Daniel Harris

David Moyes’ failure – in his own words

As children, we learn very quickly that a blame shared is a blame halved – but in the long-term, the ruse works only with the co-operation of the co-opted. This is a lesson that must have escaped David Moyes, whose public pronouncements regularly identified unwilling conspirators, illustrating precisely why he failed at Manchester United.

Which is not to say that liability resides solely with him. Most obviously, Moyes was let down by his players; their performances were his ultimate responsibility – not excusing the indolence, indignation and entitlement that defined them.

Also at fault is Alex Ferguson, who bequeathed Moyes a midfieldless squad – a partial consequence of a takeover he welcomed. As such and with his consent, roughly £680m has left the club, its competitive status preserved only by his genius. And, before leaving, he anointed as his successor an underqualified non-genius, who, by complete coincidence, was both the cheapest candidate and one most likely to seek guidance.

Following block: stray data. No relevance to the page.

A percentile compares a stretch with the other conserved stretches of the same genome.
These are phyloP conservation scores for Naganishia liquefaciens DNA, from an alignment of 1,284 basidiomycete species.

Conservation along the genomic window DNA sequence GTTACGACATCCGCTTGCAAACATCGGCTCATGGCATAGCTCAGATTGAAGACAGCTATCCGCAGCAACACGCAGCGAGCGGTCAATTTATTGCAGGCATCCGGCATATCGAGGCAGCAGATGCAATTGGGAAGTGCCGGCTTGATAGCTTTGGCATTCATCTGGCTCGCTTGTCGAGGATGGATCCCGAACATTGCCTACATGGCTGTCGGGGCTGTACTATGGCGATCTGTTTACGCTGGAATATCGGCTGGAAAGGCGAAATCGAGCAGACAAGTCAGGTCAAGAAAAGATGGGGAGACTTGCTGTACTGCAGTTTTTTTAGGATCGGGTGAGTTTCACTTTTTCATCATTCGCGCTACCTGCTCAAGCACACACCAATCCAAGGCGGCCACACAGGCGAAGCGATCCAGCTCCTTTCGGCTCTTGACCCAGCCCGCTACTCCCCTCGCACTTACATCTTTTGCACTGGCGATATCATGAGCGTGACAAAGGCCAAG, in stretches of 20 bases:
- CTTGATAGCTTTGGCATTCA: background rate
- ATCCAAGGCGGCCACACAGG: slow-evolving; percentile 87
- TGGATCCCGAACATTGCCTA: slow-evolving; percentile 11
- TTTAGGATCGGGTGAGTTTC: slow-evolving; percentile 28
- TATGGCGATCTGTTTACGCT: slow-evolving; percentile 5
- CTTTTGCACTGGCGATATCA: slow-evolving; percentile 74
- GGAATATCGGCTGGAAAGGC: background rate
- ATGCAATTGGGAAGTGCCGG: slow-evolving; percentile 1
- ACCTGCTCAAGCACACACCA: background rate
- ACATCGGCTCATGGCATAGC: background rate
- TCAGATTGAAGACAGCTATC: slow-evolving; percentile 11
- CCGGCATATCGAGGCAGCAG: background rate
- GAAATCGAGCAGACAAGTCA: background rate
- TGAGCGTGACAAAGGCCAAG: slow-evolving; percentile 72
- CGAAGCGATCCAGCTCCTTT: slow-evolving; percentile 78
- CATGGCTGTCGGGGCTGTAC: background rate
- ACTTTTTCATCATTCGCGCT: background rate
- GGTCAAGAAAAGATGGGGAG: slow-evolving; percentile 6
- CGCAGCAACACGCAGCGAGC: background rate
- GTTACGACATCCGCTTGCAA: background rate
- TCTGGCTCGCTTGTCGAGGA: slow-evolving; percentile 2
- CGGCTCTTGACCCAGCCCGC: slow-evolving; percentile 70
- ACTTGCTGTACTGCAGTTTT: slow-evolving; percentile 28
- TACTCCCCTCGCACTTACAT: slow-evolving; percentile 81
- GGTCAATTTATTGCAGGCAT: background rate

Then, before the start of the season, Moyes was asked about a tricky opening month, and rather than accept the challenge, he challenged the integrity of the system. It was, apparently, ‘hard to believe that’s the way the balls came out of the bag’, deflecting accountability even for the sentiment by citing the authority of his predecessor, who had told him that ‘those sort of things happened’. But that authoritarian predecessor infused accusations with purpose, aiming to influence results, rather than quell criticism of their poverty in advance.

The gripe evidenced a lacking confidence, not just in his ability, but that of players used to overcoming obstacles far more significant. In any managerial context, workers desire the trust of their boss – particularly in sport, where confidence is paramount, and all the more so in football, a simple game shaped principally by attitude, not tactics.

Only last week, Brendan Rodgers acclaimed Steven Gerrard as Europe’s best midfielder in a ‘controlling role’ – a sentiment beyond the credulity of all but the only man needing to believe it.

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